Section #19 - Regional violence ends in Kansas as a “Free State” Constitution banning all black residents passes

Chapter 238: Wisconsin Tries To Defy The U.S. Supreme Court On A Run-away Slave Case

March 10, 1854

A Mob Frees A Fugitive Slave Held In Wisconsin And The Instigator Is Arrested

In 1859, after several years of stonewalling, the Supreme Court of Wisconsin finally turns over documents requested by the U.S. Supreme Court to rule on a contentious run-away slave case.

At issue is the fate of Sherman Booth, who plays a leading role on March 10, 1854, in the unlawful escape from custody of a fugitive slave named Joshua Glover.

Booth is a native of New York who, while studying at Yale University, is hired to teach English to slaves from the Spanish ship Armistead as they await a trial in Connecticut that will free them. He is so moved by this experience that he founds an abolitionist newspaper and helps to organize the state’s Liberty Party before graduating in 1841. In 1848 he moves west to Racine, Wisconsin, and starts up the Wisconsin Freedman paper in nearby Milwaukee.

His editorial fight against slavery turns to action on March 10, 1854, when Joshua Glover, a run away from Missouri, is arrested in a Racine barn by a U.S. Marshal and his master, one Bennami Garland. When Glover is jailed, Booth organizes a protest rally which eventually turns into a mob that frees him and begins his escape to freedom in Canada.

While Booth does not participate in the assault, he encourages it and then boldly announces in his paper that the “Fugitive Slave Act has been repealed in Wisconsin.”

June 7, 1854

The Wisconsin Supreme Court Frees Booth And Declares The Fugitive Slave Act  Unconstitutional

Booth is arrested and brazenly admits to his involvement.

When bail of $2,000 is set by U.S. Commissioner Winfield Smith, his supporters raise the funds and, once free, he fires back at the government in a series of editorials and a call for a statewide anti-slavery convention to be held in the capital of Madison on July 21, 1854.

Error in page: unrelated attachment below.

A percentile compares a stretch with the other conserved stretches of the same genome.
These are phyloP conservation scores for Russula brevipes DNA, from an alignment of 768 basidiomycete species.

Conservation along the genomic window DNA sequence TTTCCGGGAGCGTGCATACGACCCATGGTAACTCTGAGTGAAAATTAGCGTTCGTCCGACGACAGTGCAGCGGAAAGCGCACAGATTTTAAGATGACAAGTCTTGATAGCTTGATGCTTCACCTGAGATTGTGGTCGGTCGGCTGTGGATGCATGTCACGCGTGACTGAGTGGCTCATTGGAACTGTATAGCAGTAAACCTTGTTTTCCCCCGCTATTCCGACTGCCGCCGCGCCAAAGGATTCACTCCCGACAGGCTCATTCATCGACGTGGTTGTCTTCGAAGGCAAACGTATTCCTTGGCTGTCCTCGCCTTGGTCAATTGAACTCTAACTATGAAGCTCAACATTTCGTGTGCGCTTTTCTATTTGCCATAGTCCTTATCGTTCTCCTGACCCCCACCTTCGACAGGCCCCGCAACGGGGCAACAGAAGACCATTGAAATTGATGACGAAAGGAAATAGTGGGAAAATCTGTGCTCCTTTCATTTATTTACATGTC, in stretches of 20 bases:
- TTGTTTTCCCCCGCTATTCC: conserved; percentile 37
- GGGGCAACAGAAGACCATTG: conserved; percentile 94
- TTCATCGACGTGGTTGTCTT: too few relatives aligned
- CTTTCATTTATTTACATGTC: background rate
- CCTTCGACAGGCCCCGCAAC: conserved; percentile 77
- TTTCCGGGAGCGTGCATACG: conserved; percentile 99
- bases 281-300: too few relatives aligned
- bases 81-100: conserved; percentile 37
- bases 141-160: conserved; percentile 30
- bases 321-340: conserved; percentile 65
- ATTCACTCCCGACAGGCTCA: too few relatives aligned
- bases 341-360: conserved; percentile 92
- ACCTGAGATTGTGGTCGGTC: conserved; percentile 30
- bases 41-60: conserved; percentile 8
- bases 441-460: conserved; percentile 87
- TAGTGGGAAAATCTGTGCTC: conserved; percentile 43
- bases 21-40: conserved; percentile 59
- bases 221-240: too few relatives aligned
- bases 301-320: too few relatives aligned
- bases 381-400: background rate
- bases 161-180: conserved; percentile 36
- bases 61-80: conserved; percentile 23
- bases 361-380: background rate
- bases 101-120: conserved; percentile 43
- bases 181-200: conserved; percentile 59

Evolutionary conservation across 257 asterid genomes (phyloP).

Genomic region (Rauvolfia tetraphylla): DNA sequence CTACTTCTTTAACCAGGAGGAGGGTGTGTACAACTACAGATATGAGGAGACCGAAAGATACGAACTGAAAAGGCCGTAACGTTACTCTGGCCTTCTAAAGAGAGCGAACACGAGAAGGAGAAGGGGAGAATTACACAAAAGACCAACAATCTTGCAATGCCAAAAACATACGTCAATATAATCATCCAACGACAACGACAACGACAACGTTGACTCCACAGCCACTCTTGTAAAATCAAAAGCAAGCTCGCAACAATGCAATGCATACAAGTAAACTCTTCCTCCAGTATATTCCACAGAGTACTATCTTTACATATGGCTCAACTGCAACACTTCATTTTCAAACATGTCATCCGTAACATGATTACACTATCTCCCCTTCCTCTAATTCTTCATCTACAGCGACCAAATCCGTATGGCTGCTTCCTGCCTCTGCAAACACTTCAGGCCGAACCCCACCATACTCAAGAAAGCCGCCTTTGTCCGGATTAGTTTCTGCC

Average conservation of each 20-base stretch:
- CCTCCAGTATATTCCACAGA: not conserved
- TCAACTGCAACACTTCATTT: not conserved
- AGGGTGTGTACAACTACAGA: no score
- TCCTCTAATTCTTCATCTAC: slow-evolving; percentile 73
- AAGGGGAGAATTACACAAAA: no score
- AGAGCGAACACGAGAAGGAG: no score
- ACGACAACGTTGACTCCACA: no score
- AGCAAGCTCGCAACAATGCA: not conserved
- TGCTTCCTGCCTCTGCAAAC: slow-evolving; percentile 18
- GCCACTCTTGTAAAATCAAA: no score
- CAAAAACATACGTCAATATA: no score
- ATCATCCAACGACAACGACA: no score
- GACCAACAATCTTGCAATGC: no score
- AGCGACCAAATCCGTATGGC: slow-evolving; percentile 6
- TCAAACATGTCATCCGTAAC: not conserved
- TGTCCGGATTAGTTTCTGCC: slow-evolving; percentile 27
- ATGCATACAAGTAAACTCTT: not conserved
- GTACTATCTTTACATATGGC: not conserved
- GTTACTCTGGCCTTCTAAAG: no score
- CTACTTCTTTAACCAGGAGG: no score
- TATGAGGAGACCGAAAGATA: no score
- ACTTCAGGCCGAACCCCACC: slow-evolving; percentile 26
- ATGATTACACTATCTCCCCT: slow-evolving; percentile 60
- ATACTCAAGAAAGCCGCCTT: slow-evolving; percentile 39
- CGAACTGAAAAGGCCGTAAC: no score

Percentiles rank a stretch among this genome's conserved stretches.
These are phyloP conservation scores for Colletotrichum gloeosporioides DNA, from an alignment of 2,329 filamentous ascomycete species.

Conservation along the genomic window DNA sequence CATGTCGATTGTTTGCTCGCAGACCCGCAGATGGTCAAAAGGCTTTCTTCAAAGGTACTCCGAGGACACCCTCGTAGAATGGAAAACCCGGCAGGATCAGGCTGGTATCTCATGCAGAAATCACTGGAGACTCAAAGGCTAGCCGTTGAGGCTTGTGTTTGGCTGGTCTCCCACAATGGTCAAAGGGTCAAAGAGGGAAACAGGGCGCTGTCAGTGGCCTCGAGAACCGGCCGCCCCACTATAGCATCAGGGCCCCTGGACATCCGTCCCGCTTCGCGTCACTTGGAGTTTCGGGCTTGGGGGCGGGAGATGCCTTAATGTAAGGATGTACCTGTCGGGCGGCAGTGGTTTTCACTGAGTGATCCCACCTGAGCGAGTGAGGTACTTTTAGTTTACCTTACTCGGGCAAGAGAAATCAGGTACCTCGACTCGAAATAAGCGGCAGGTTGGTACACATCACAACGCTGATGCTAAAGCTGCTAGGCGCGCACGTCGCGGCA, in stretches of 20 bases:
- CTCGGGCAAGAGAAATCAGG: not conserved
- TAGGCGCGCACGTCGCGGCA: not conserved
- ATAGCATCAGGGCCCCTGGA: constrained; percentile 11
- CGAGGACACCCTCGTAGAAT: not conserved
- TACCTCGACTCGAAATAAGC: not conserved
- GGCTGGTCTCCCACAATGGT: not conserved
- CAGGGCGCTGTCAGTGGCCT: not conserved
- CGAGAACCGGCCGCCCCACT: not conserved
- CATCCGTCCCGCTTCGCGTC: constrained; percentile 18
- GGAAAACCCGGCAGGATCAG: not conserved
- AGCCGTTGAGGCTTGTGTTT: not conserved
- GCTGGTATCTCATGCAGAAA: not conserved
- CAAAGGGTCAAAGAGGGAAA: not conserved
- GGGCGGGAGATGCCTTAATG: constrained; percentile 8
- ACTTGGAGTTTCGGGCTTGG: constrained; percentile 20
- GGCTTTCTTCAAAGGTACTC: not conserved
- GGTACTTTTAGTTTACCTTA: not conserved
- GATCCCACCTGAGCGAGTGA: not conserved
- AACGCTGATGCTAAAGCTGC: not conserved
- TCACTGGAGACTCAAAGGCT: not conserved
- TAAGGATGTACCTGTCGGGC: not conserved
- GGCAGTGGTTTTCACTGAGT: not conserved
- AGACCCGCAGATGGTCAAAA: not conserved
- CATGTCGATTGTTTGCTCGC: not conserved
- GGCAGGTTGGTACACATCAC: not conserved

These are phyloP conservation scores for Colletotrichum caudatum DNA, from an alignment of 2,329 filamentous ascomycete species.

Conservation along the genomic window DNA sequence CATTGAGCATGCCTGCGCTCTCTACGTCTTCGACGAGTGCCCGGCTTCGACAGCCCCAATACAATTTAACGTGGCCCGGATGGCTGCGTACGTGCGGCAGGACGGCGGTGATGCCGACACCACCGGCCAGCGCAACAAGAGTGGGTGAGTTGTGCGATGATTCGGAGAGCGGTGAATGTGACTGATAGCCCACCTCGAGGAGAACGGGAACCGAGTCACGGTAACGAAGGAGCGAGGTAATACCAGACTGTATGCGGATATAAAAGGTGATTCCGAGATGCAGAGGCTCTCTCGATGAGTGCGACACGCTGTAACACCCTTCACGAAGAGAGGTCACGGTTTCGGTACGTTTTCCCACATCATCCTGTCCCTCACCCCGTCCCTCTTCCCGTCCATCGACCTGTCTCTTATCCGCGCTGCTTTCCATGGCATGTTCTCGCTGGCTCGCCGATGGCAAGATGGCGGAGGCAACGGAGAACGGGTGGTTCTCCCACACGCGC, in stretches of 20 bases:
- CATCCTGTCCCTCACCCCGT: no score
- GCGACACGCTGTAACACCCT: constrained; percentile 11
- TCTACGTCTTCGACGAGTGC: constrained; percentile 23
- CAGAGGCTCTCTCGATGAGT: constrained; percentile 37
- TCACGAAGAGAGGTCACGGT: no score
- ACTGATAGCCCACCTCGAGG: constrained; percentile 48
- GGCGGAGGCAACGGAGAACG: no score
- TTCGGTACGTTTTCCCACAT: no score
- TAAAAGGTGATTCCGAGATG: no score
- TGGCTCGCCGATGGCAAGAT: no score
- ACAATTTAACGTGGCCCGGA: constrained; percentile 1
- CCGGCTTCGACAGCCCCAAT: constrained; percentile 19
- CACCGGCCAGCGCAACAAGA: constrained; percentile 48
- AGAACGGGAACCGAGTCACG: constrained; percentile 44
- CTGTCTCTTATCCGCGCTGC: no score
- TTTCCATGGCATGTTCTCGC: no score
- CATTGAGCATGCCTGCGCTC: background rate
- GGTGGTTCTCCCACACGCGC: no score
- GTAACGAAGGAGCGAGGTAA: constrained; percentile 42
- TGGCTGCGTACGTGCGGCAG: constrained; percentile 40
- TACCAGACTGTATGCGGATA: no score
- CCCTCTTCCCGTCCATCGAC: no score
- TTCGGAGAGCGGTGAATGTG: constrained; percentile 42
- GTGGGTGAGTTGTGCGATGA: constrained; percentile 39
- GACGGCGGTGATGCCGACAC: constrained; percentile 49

His lawyers then file a writ of habeas corpus with the Wisconsin Supreme Court to force a trial of his case. The result in Abelman v Booth is an acquittal and an opinion written by Associate Justice Abram D. Smith which labels the Fugitive Slave Law a “wicked and cruel Enactment” and declares it unconstitutional.

February 3, 1855

A U.S. Supreme Court Injunction Is Defied

With that, the Booth case assumes national visibility, and a federal court issues an order to re arrest him.

On July 19, 1854 the Wisconsin Supreme Court reaffirms his freedom, only to see him taken into custody two days later by federal marshals.

A trial follows in a U.S. District Court, where the judge orders the jury to ignore all pleas about the “morality of the law” itself. He is convicted and jailed.

Booth again appeals to the Wisconsin Supreme Court, and on February 3, 1855, it again finds that the Fugitive Slave Act is unconstitutional and, in turn, releases him from jail.

As soon as the U.S. Supreme Court hears that Wisconsin is ignoring a federal law passed by Congress, it demands to hear the case.

But the Wisconsin Supreme Court frustrates this demand by refusing to send the required case documents to Washington.

March 7, 1860

The U.S. Supreme Court Prevails But Booth Eventually Gains His Freedom

Soldier 34 Hans Christian Heg
Hans Christian Heg (1829-1863)

The open resistance in Wisconsin continues over four years, into 1859. In the interim, a separate court case in July 1855 results in Booth being required to pay $1,000 to Joshua Glover’s master for the loss of his slave.

The rest of the story involves many twists and turns.

After finally receiving the needed documentation, and hearing the case against Booth, the U.S. Supreme Court reverses the prior ruling. The opinion, written by Chief Justice Roger Taney on March 7, 1860, says that a state court has no right to file for habeas corpus on behalf of a federal prisoner. Moreover, it has no authority to declare a law passed by Congress unconstitutional.

Booth is soon back in custody – this time in a federal custom house jail in Milwaukee. To add to his woes, he is also accused of raping a fourteen year old girl, a charge that goes unproven but damages his reputation among some prior supporters.

But Sherman Booth remains undaunted. He addresses a “freedom rally” from his cell on July 4, 1860, and less than a month later, on August 1, a ninth attempt to free him by force succeeds. He flees to Waupun, Wisconsin, where he is welcomed ironically by the warden of the state penitentiary there, one Hans Christian Heg, who will later become a war hero, dying in action at the Battle of Chickamauga.

While Booth is re-captured on October 8, 1860, the federal will to punish him has dampened, and Buchanan finally agrees to free him for good. He returns to a career in journalism and lecturing against slavery. His final brush with the law happens in 1865 when he encourages a black man named Ezekiel Gillespie to vote – an act which prompts the Wisconsin Supreme Court to approve negro suffrage in the state.